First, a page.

2 On The Road Blog

After 12 years of full-time rving, we've sold our truck and trailer but we're still traveling. Email us at wowpegasus@hotmail.com if you would like to contact us.

Saturday, September 26, 2009

Pink Ledges Trail

After having passed it six times, we finally stopped at the Red Canyon Visitors Center. We really just stopped to get some information about trails in the area since we had two days without plans. These two hoodoos are behind the visitor center. The brochure mentions them as, "Red Canyon's famous totems."
..The ranger suggested we walk the Pink Ledges Trail only he said we should start at the end and gave us an interpretive guide. The first stop was the Podunk Guard Station. The guide says stations like it were "once the seasonal residence of Forest Service Rangers. The winters were spent in town, but once the snow melted and work could be done in the field, the ranger or other employees would move into the guard station. The ranger's family might also spend the summer at the station." HOLY COW!!!! It's only about 10' square! That's tight quarters.

Info sign in front of the station
Inside of the station was a solitary bunk and chair,

with a stove for heat and cooking. Such a big table too.
...So we started up the trail and read the guide at every marker.

Different view of the totems.
Once we zoomed in on the totems, you could see trees were growing on that platform too. I wonder how long the one on the left has been sitting like that. It looks like it could fall any day.
What I loved most about the interpretive guide was the information about the different trees. It identified two needle pinyon pine, Douglas fir, Limber Pine and Ponderosa pine. I was trying to learn how to differentiate between them going by the clues in the guide. The coolest thing I learned is that Ponderosa Pine smells like butterscotch. It smelled so good I just couldn't quit sniffing.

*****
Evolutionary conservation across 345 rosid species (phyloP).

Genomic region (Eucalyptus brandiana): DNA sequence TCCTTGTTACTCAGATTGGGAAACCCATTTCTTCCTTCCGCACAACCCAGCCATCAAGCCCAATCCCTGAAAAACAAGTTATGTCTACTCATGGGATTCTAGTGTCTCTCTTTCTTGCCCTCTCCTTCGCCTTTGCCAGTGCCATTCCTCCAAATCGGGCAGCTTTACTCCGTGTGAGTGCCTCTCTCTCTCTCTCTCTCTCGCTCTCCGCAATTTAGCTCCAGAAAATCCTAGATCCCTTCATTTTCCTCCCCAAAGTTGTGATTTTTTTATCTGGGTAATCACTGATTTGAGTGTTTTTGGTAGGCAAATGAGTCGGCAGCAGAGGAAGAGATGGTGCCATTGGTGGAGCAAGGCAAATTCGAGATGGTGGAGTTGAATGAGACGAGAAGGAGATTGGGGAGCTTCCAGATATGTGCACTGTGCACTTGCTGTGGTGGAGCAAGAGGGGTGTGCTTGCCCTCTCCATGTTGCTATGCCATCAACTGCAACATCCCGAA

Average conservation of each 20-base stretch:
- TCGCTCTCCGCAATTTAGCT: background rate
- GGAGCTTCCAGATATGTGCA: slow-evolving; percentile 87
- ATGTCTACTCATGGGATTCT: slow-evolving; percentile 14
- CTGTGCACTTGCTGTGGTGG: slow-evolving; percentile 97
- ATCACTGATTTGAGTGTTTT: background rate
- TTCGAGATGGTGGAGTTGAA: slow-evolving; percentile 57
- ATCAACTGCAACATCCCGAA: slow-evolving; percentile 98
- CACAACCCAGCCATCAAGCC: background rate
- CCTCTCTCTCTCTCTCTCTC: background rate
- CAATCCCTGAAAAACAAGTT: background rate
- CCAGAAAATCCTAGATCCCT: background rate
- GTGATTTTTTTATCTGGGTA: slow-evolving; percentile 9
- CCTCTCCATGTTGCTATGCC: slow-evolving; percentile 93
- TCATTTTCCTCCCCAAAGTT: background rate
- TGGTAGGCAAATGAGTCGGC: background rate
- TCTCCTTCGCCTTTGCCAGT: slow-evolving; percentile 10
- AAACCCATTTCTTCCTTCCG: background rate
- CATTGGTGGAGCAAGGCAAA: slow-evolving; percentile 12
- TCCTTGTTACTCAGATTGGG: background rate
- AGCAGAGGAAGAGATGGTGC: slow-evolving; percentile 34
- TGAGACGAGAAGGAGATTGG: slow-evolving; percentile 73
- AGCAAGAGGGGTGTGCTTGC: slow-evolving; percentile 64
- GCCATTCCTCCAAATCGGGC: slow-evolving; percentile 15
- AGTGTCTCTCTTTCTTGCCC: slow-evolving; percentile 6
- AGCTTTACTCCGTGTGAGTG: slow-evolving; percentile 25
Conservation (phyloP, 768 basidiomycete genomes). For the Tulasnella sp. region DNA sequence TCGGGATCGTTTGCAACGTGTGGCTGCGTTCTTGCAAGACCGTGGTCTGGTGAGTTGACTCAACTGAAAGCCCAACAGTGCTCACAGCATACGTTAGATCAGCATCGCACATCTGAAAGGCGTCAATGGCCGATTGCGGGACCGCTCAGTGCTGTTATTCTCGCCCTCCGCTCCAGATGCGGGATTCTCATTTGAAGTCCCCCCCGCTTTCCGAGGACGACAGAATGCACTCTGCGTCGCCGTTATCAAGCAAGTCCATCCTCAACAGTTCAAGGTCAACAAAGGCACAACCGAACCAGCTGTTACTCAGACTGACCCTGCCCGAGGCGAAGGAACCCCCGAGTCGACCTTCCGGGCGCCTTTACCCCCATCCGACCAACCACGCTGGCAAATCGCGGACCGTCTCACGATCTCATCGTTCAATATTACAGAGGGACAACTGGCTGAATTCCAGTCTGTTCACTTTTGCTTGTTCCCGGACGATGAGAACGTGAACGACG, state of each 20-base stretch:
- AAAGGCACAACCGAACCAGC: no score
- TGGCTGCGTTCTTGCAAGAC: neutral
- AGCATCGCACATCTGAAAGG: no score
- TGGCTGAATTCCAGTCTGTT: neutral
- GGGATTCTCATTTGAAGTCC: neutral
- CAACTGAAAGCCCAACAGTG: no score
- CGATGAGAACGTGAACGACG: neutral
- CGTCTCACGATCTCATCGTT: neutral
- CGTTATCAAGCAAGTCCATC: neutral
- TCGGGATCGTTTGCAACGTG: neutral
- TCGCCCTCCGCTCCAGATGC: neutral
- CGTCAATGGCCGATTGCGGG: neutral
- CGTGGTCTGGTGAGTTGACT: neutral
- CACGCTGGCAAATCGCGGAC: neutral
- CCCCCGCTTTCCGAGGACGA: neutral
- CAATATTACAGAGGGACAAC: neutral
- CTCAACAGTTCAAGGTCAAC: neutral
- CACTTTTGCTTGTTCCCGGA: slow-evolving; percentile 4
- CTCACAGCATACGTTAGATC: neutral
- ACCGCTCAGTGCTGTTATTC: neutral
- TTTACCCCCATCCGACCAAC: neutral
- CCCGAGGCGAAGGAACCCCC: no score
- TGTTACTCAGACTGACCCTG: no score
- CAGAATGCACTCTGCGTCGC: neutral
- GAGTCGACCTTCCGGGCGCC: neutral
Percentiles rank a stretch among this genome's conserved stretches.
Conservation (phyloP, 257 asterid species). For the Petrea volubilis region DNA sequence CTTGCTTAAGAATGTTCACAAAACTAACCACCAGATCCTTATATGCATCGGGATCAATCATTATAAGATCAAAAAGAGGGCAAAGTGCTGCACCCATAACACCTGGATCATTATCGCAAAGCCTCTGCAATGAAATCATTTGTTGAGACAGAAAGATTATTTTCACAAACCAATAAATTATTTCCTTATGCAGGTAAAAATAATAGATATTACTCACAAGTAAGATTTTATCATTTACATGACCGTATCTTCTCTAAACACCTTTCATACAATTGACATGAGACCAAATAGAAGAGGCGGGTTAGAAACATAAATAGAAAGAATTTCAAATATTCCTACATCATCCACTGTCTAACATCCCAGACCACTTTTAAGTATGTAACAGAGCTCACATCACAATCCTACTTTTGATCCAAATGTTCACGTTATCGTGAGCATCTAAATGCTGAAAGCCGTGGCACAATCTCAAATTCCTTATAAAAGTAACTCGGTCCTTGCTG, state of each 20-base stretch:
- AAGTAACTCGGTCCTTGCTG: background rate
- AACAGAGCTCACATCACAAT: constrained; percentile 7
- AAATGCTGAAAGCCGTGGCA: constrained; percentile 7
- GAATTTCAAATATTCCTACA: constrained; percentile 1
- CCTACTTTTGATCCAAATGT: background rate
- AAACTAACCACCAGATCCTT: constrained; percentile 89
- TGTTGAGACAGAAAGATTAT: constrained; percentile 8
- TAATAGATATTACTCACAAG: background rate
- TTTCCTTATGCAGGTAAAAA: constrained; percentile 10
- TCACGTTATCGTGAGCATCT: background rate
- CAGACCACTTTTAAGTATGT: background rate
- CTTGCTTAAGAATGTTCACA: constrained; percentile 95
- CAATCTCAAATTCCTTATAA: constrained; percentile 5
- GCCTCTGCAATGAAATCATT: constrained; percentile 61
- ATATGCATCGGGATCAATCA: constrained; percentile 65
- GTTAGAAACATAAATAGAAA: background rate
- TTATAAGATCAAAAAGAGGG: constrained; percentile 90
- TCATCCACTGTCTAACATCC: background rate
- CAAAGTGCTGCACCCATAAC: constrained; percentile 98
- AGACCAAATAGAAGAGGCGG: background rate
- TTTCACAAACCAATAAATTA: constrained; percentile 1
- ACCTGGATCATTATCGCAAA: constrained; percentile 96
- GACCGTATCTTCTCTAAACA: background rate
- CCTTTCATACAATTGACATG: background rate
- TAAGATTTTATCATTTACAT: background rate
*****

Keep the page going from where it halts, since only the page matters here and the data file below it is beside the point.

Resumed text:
Off in the distance is the Markagunt Plateau and cinder cones, the remnants of ancient volcanoes, which erupted within the last 10,000 years.
The guide says, "you will notice the black rock capping the distant red and white layers of sedimentary rock. The black rock is an igneous rock known as "basalt" and is evidence of a volcanic eruption event that occurred in the geologic past."
Looks like this hoodoo has an arm.
Ok, another interesting fact I've learned while visiting Bryce Canyon is that the yellow flowered bush in the foreground is called Rubber Rabbitbrush. Yep, you read that right. I guess Indians made gum from its pulverized wood and bark but livestock and wildlife only eat it as an alternative to starving in the winter. I guess you can make rubber from it too.

1 comment:

MD said...

Whistler RV Park and Campground is open year round. Come visit the spectacular mountain setting and book now to reserve your spot for the 2010 Olympics!